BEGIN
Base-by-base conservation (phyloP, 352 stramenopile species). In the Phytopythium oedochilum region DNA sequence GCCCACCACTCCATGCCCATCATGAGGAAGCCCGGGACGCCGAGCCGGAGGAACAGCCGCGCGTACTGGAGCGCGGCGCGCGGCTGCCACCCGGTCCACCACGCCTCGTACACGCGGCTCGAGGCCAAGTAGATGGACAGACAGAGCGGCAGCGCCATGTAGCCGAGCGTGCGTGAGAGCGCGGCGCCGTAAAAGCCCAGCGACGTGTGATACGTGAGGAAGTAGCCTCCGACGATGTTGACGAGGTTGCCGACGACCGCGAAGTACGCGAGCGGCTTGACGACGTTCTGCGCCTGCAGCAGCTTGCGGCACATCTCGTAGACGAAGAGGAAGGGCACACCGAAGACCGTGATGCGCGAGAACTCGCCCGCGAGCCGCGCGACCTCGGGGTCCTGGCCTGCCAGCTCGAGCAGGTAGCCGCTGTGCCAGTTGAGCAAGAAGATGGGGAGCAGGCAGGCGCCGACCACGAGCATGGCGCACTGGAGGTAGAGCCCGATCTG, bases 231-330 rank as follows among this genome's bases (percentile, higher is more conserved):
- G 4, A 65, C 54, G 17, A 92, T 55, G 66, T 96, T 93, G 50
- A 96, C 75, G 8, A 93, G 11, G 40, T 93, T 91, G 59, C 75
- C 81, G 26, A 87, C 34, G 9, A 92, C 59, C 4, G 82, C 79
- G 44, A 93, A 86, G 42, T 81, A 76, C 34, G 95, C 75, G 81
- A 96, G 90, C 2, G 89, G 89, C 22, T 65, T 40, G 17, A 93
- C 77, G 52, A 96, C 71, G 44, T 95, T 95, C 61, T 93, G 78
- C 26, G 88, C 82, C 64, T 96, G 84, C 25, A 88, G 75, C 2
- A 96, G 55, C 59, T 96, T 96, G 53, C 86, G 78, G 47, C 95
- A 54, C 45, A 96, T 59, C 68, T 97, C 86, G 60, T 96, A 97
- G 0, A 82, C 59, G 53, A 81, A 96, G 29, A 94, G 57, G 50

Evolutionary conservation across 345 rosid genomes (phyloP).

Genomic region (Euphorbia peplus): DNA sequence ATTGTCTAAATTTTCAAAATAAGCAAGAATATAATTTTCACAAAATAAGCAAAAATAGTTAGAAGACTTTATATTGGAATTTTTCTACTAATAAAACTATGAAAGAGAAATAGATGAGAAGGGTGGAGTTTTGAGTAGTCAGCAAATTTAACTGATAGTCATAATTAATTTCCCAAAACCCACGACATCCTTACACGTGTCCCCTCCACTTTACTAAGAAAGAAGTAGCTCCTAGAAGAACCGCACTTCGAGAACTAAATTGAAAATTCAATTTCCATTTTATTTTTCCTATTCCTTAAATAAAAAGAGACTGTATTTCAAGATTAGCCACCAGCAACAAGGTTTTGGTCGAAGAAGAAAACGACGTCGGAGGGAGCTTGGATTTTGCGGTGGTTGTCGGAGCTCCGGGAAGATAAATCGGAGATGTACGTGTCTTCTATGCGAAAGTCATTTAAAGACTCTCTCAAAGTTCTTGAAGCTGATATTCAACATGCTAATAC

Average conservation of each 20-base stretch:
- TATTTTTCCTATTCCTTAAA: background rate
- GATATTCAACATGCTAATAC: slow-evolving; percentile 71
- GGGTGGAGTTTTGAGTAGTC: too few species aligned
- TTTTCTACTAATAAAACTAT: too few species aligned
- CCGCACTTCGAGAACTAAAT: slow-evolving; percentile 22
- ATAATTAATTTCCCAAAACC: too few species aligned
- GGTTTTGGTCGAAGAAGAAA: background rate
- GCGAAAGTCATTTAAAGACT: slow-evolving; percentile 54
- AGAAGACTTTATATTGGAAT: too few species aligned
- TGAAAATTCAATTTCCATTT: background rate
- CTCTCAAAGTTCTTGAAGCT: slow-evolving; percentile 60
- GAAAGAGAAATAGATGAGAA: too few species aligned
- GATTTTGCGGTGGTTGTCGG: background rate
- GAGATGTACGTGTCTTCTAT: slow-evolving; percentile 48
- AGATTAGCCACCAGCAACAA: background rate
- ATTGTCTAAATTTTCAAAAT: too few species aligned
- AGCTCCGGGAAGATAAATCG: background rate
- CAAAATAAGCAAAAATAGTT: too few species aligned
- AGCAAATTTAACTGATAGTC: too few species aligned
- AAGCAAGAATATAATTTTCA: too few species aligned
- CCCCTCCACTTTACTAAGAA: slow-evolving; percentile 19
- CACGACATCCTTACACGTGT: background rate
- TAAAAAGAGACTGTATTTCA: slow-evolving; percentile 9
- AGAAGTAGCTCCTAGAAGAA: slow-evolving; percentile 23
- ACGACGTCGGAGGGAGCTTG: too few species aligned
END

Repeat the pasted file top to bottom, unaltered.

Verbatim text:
Base-by-base conservation (phyloP, 352 stramenopile species). In the Phytopythium oedochilum region DNA sequence GCCCACCACTCCATGCCCATCATGAGGAAGCCCGGGACGCCGAGCCGGAGGAACAGCCGCGCGTACTGGAGCGCGGCGCGCGGCTGCCACCCGGTCCACCACGCCTCGTACACGCGGCTCGAGGCCAAGTAGATGGACAGACAGAGCGGCAGCGCCATGTAGCCGAGCGTGCGTGAGAGCGCGGCGCCGTAAAAGCCCAGCGACGTGTGATACGTGAGGAAGTAGCCTCCGACGATGTTGACGAGGTTGCCGACGACCGCGAAGTACGCGAGCGGCTTGACGACGTTCTGCGCCTGCAGCAGCTTGCGGCACATCTCGTAGACGAAGAGGAAGGGCACACCGAAGACCGTGATGCGCGAGAACTCGCCCGCGAGCCGCGCGACCTCGGGGTCCTGGCCTGCCAGCTCGAGCAGGTAGCCGCTGTGCCAGTTGAGCAAGAAGATGGGGAGCAGGCAGGCGCCGACCACGAGCATGGCGCACTGGAGGTAGAGCCCGATCTG, bases 231-330 rank as follows among this genome's bases (percentile, higher is more conserved):
- G 4, A 65, C 54, G 17, A 92, T 55, G 66, T 96, T 93, G 50
- A 96, C 75, G 8, A 93, G 11, G 40, T 93, T 91, G 59, C 75
- C 81, G 26, A 87, C 34, G 9, A 92, C 59, C 4, G 82, C 79
- G 44, A 93, A 86, G 42, T 81, A 76, C 34, G 95, C 75, G 81
- A 96, G 90, C 2, G 89, G 89, C 22, T 65, T 40, G 17, A 93
- C 77, G 52, A 96, C 71, G 44, T 95, T 95, C 61, T 93, G 78
- C 26, G 88, C 82, C 64, T 96, G 84, C 25, A 88, G 75, C 2
- A 96, G 55, C 59, T 96, T 96, G 53, C 86, G 78, G 47, C 95
- A 54, C 45, A 96, T 59, C 68, T 97, C 86, G 60, T 96, A 97
- G 0, A 82, C 59, G 53, A 81, A 96, G 29, A 94, G 57, G 50

Evolutionary conservation across 345 rosid genomes (phyloP).

Genomic region (Euphorbia peplus): DNA sequence ATTGTCTAAATTTTCAAAATAAGCAAGAATATAATTTTCACAAAATAAGCAAAAATAGTTAGAAGACTTTATATTGGAATTTTTCTACTAATAAAACTATGAAAGAGAAATAGATGAGAAGGGTGGAGTTTTGAGTAGTCAGCAAATTTAACTGATAGTCATAATTAATTTCCCAAAACCCACGACATCCTTACACGTGTCCCCTCCACTTTACTAAGAAAGAAGTAGCTCCTAGAAGAACCGCACTTCGAGAACTAAATTGAAAATTCAATTTCCATTTTATTTTTCCTATTCCTTAAATAAAAAGAGACTGTATTTCAAGATTAGCCACCAGCAACAAGGTTTTGGTCGAAGAAGAAAACGACGTCGGAGGGAGCTTGGATTTTGCGGTGGTTGTCGGAGCTCCGGGAAGATAAATCGGAGATGTACGTGTCTTCTATGCGAAAGTCATTTAAAGACTCTCTCAAAGTTCTTGAAGCTGATATTCAACATGCTAATAC

Average conservation of each 20-base stretch:
- TATTTTTCCTATTCCTTAAA: background rate
- GATATTCAACATGCTAATAC: slow-evolving; percentile 71
- GGGTGGAGTTTTGAGTAGTC: too few species aligned
- TTTTCTACTAATAAAACTAT: too few species aligned
- CCGCACTTCGAGAACTAAAT: slow-evolving; percentile 22
- ATAATTAATTTCCCAAAACC: too few species aligned
- GGTTTTGGTCGAAGAAGAAA: background rate
- GCGAAAGTCATTTAAAGACT: slow-evolving; percentile 54
- AGAAGACTTTATATTGGAAT: too few species aligned
- TGAAAATTCAATTTCCATTT: background rate
- CTCTCAAAGTTCTTGAAGCT: slow-evolving; percentile 60
- GAAAGAGAAATAGATGAGAA: too few species aligned
- GATTTTGCGGTGGTTGTCGG: background rate
- GAGATGTACGTGTCTTCTAT: slow-evolving; percentile 48
- AGATTAGCCACCAGCAACAA: background rate
- ATTGTCTAAATTTTCAAAAT: too few species aligned
- AGCTCCGGGAAGATAAATCG: background rate
- CAAAATAAGCAAAAATAGTT: too few species aligned
- AGCAAATTTAACTGATAGTC: too few species aligned
- AAGCAAGAATATAATTTTCA: too few species aligned
- CCCCTCCACTTTACTAAGAA: slow-evolving; percentile 19
- CACGACATCCTTACACGTGT: background rate
- TAAAAAGAGACTGTATTTCA: slow-evolving; percentile 9
- AGAAGTAGCTCCTAGAAGAA: slow-evolving; percentile 23
- ACGACGTCGGAGGGAGCTTG: too few species aligned